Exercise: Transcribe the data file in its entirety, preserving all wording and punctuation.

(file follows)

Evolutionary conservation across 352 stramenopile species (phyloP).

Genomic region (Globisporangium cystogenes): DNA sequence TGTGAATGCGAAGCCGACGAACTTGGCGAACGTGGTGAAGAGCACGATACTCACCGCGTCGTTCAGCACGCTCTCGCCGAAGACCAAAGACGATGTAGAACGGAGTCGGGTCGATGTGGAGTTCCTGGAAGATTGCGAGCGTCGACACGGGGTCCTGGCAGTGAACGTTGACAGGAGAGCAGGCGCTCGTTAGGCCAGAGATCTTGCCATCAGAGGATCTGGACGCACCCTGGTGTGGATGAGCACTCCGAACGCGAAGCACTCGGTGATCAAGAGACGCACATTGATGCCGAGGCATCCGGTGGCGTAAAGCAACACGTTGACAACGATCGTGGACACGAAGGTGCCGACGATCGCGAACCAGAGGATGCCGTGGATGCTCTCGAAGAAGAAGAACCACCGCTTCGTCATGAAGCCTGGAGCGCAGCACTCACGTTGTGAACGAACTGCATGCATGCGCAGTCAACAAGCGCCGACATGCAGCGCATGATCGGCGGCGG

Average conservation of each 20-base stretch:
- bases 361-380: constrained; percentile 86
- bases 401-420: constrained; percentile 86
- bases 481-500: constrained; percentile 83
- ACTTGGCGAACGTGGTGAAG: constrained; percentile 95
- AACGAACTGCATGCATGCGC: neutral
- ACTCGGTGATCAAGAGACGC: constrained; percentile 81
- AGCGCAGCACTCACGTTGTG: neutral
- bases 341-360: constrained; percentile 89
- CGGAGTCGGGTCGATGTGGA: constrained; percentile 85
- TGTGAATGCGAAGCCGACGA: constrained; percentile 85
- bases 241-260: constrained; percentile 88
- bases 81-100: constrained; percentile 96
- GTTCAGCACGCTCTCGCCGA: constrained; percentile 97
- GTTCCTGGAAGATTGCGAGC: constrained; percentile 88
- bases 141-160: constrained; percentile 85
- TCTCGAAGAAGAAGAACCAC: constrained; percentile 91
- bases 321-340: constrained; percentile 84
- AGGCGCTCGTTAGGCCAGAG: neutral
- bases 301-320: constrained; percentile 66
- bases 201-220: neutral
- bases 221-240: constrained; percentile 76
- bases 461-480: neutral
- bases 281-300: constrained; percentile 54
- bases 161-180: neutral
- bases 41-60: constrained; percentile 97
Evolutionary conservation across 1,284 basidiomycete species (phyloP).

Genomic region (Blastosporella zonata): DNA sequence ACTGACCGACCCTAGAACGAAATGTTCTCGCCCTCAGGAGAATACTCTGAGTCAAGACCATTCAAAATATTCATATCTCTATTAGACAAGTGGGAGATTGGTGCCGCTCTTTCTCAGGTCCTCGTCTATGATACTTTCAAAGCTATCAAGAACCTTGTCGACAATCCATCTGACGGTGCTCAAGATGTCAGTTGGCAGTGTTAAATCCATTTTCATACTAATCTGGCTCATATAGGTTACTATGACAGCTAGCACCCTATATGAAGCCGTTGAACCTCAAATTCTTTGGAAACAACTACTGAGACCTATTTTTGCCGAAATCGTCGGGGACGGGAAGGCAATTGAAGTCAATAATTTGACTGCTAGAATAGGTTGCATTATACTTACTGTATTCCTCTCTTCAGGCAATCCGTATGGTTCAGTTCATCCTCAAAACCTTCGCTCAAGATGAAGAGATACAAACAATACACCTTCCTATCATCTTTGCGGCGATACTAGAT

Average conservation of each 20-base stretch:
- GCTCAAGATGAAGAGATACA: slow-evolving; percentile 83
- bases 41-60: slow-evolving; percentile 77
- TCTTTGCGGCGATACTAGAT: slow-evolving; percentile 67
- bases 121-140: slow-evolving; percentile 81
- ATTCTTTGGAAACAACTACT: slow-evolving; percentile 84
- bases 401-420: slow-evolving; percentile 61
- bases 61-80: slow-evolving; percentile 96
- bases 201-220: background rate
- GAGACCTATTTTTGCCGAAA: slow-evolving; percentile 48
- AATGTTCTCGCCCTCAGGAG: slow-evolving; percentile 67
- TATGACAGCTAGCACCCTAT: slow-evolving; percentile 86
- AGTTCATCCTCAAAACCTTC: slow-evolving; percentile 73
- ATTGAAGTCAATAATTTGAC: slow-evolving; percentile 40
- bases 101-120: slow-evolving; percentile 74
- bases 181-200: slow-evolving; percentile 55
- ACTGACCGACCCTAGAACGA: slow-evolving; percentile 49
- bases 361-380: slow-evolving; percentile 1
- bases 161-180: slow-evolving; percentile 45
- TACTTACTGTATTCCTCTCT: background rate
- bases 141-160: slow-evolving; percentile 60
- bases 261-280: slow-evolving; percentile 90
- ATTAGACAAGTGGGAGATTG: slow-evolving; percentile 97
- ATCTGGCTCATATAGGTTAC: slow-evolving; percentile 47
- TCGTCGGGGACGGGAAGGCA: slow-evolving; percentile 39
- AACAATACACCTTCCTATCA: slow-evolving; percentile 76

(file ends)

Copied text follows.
Evolutionary conservation across 352 stramenopile species (phyloP).

Genomic region (Globisporangium cystogenes): DNA sequence TGTGAATGCGAAGCCGACGAACTTGGCGAACGTGGTGAAGAGCACGATACTCACCGCGTCGTTCAGCACGCTCTCGCCGAAGACCAAAGACGATGTAGAACGGAGTCGGGTCGATGTGGAGTTCCTGGAAGATTGCGAGCGTCGACACGGGGTCCTGGCAGTGAACGTTGACAGGAGAGCAGGCGCTCGTTAGGCCAGAGATCTTGCCATCAGAGGATCTGGACGCACCCTGGTGTGGATGAGCACTCCGAACGCGAAGCACTCGGTGATCAAGAGACGCACATTGATGCCGAGGCATCCGGTGGCGTAAAGCAACACGTTGACAACGATCGTGGACACGAAGGTGCCGACGATCGCGAACCAGAGGATGCCGTGGATGCTCTCGAAGAAGAAGAACCACCGCTTCGTCATGAAGCCTGGAGCGCAGCACTCACGTTGTGAACGAACTGCATGCATGCGCAGTCAACAAGCGCCGACATGCAGCGCATGATCGGCGGCGG

Average conservation of each 20-base stretch:
- bases 361-380: constrained; percentile 86
- bases 401-420: constrained; percentile 86
- bases 481-500: constrained; percentile 83
- ACTTGGCGAACGTGGTGAAG: constrained; percentile 95
- AACGAACTGCATGCATGCGC: neutral
- ACTCGGTGATCAAGAGACGC: constrained; percentile 81
- AGCGCAGCACTCACGTTGTG: neutral
- bases 341-360: constrained; percentile 89
- CGGAGTCGGGTCGATGTGGA: constrained; percentile 85
- TGTGAATGCGAAGCCGACGA: constrained; percentile 85
- bases 241-260: constrained; percentile 88
- bases 81-100: constrained; percentile 96
- GTTCAGCACGCTCTCGCCGA: constrained; percentile 97
- GTTCCTGGAAGATTGCGAGC: constrained; percentile 88
- bases 141-160: constrained; percentile 85
- TCTCGAAGAAGAAGAACCAC: constrained; percentile 91
- bases 321-340: constrained; percentile 84
- AGGCGCTCGTTAGGCCAGAG: neutral
- bases 301-320: constrained; percentile 66
- bases 201-220: neutral
- bases 221-240: constrained; percentile 76
- bases 461-480: neutral
- bases 281-300: constrained; percentile 54
- bases 161-180: neutral
- bases 41-60: constrained; percentile 97
Evolutionary conservation across 1,284 basidiomycete species (phyloP).

Genomic region (Blastosporella zonata): DNA sequence ACTGACCGACCCTAGAACGAAATGTTCTCGCCCTCAGGAGAATACTCTGAGTCAAGACCATTCAAAATATTCATATCTCTATTAGACAAGTGGGAGATTGGTGCCGCTCTTTCTCAGGTCCTCGTCTATGATACTTTCAAAGCTATCAAGAACCTTGTCGACAATCCATCTGACGGTGCTCAAGATGTCAGTTGGCAGTGTTAAATCCATTTTCATACTAATCTGGCTCATATAGGTTACTATGACAGCTAGCACCCTATATGAAGCCGTTGAACCTCAAATTCTTTGGAAACAACTACTGAGACCTATTTTTGCCGAAATCGTCGGGGACGGGAAGGCAATTGAAGTCAATAATTTGACTGCTAGAATAGGTTGCATTATACTTACTGTATTCCTCTCTTCAGGCAATCCGTATGGTTCAGTTCATCCTCAAAACCTTCGCTCAAGATGAAGAGATACAAACAATACACCTTCCTATCATCTTTGCGGCGATACTAGAT

Average conservation of each 20-base stretch:
- GCTCAAGATGAAGAGATACA: slow-evolving; percentile 83
- bases 41-60: slow-evolving; percentile 77
- TCTTTGCGGCGATACTAGAT: slow-evolving; percentile 67
- bases 121-140: slow-evolving; percentile 81
- ATTCTTTGGAAACAACTACT: slow-evolving; percentile 84
- bases 401-420: slow-evolving; percentile 61
- bases 61-80: slow-evolving; percentile 96
- bases 201-220: background rate
- GAGACCTATTTTTGCCGAAA: slow-evolving; percentile 48
- AATGTTCTCGCCCTCAGGAG: slow-evolving; percentile 67
- TATGACAGCTAGCACCCTAT: slow-evolving; percentile 86
- AGTTCATCCTCAAAACCTTC: slow-evolving; percentile 73
- ATTGAAGTCAATAATTTGAC: slow-evolving; percentile 40
- bases 101-120: slow-evolving; percentile 74
- bases 181-200: slow-evolving; percentile 55
- ACTGACCGACCCTAGAACGA: slow-evolving; percentile 49
- bases 361-380: slow-evolving; percentile 1
- bases 161-180: slow-evolving; percentile 45
- TACTTACTGTATTCCTCTCT: background rate
- bases 141-160: slow-evolving; percentile 60
- bases 261-280: slow-evolving; percentile 90
- ATTAGACAAGTGGGAGATTG: slow-evolving; percentile 97
- ATCTGGCTCATATAGGTTAC: slow-evolving; percentile 47
- TCGTCGGGGACGGGAAGGCA: slow-evolving; percentile 39
- AACAATACACCTTCCTATCA: slow-evolving; percentile 76